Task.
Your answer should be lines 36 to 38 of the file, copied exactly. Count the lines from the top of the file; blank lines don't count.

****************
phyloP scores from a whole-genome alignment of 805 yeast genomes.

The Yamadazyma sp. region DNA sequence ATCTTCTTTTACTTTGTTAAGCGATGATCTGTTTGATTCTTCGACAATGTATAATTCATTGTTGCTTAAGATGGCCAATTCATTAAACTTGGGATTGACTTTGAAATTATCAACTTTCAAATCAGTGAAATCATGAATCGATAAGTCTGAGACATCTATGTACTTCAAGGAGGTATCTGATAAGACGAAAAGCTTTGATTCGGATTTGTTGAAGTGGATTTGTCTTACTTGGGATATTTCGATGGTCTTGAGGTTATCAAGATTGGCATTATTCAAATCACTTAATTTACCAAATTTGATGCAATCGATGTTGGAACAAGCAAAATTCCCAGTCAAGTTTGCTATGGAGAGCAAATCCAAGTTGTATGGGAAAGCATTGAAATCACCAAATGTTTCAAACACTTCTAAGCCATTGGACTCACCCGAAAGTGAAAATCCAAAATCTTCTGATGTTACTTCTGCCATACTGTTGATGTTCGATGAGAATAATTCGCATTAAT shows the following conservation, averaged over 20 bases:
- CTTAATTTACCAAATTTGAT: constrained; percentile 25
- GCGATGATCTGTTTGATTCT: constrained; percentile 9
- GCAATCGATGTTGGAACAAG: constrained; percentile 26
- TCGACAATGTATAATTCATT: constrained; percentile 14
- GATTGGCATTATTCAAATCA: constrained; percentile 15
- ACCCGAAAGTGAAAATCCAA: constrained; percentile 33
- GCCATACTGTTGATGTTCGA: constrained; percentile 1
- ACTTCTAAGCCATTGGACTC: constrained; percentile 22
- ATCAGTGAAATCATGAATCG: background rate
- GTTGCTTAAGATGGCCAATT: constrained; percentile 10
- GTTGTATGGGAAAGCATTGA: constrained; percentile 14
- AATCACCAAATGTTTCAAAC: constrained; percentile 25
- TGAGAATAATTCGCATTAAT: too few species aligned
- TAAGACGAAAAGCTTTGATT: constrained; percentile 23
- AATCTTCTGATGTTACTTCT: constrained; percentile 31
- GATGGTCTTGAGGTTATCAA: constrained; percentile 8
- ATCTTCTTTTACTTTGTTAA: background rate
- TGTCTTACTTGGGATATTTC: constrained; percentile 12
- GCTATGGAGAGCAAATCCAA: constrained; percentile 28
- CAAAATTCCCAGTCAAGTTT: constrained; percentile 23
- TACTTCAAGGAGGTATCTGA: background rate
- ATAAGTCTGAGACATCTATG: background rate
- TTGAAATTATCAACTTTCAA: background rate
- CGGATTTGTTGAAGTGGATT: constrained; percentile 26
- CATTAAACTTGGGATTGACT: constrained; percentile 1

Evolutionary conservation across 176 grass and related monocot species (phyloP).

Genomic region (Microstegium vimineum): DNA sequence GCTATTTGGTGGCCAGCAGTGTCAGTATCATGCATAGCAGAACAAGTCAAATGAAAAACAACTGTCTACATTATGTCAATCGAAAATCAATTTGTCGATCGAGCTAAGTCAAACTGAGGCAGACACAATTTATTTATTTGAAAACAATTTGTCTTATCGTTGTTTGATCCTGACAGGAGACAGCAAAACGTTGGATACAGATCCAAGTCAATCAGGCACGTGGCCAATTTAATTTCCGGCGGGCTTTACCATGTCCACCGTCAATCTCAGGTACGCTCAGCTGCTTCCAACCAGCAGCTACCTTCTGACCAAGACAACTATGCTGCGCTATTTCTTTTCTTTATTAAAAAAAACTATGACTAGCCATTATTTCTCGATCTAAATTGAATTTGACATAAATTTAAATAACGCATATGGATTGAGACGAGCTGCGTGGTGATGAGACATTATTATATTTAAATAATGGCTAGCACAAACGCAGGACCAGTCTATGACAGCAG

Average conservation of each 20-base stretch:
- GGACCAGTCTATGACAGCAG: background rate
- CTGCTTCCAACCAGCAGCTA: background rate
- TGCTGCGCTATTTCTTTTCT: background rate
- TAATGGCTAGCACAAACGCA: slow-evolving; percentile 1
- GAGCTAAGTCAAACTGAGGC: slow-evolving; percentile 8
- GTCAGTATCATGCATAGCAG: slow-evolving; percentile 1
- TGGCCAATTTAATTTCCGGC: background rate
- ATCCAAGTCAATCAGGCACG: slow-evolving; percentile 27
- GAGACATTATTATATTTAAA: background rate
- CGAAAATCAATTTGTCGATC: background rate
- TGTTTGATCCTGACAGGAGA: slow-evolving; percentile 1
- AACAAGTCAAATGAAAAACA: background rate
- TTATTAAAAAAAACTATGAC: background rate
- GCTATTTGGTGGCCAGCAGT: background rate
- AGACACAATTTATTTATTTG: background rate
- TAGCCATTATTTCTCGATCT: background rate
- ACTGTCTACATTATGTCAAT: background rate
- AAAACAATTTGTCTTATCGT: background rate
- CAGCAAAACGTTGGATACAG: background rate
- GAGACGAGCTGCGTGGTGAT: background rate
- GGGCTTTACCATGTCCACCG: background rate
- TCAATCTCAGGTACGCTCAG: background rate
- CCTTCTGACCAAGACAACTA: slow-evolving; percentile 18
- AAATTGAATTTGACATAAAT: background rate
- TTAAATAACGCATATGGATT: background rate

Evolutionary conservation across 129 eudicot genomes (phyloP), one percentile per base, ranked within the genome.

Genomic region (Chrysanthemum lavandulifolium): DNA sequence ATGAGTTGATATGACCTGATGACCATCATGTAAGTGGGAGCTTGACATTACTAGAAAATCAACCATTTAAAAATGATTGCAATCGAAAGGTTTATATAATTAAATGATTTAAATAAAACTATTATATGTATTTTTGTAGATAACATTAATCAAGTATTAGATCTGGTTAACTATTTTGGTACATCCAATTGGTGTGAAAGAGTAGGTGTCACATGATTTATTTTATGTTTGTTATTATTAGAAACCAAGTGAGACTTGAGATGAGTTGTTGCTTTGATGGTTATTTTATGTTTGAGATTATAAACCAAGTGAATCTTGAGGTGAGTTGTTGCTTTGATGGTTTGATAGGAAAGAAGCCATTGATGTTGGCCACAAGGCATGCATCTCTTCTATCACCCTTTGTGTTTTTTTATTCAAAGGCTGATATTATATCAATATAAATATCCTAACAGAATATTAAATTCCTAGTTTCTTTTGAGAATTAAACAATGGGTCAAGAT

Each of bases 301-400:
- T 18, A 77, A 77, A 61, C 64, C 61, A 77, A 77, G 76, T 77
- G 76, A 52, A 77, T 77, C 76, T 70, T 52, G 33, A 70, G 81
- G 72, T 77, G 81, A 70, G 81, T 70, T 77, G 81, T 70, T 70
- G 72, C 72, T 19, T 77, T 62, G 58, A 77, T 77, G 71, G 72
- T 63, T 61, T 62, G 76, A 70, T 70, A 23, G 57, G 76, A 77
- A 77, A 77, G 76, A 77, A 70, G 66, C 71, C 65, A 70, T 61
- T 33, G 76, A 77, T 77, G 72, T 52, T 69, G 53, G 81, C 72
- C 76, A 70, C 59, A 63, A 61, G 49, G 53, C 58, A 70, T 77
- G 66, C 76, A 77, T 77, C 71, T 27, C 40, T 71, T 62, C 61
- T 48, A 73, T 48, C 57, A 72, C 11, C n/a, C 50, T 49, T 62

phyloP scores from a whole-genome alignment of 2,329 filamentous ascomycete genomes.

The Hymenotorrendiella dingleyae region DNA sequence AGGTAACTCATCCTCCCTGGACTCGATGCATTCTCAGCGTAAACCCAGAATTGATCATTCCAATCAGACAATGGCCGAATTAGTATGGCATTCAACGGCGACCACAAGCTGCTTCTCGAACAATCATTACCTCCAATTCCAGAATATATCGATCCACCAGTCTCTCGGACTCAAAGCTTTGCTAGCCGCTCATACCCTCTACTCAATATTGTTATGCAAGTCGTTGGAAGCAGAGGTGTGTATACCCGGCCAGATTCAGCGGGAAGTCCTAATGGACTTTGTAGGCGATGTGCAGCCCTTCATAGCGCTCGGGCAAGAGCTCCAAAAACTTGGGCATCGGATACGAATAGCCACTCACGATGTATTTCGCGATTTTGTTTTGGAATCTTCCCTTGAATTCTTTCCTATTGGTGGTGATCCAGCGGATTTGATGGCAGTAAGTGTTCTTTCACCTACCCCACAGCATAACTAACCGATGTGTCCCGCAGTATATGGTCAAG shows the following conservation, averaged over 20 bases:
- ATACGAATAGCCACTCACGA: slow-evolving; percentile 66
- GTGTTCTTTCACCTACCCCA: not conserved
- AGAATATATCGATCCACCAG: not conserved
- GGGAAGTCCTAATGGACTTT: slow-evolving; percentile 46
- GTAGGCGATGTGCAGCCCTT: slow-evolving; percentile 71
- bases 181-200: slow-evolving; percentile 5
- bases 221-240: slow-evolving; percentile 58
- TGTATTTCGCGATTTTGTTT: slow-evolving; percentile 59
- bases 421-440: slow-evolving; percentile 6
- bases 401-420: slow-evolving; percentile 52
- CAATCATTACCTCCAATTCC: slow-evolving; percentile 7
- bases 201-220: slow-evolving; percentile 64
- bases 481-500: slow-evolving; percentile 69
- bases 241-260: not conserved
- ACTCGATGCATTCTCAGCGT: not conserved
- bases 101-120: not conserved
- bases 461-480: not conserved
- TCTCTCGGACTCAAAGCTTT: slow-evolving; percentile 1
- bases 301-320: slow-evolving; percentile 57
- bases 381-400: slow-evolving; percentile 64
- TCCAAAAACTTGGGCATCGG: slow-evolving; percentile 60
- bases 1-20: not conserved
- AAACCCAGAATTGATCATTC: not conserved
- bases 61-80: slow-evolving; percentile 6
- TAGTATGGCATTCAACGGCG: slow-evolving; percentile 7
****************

- GTCAGTATCATGCATAGCAG: slow-evolving; percentile 1
- TGGCCAATTTAATTTCCGGC: background rate
- ATCCAAGTCAATCAGGCACG: slow-evolving; percentile 27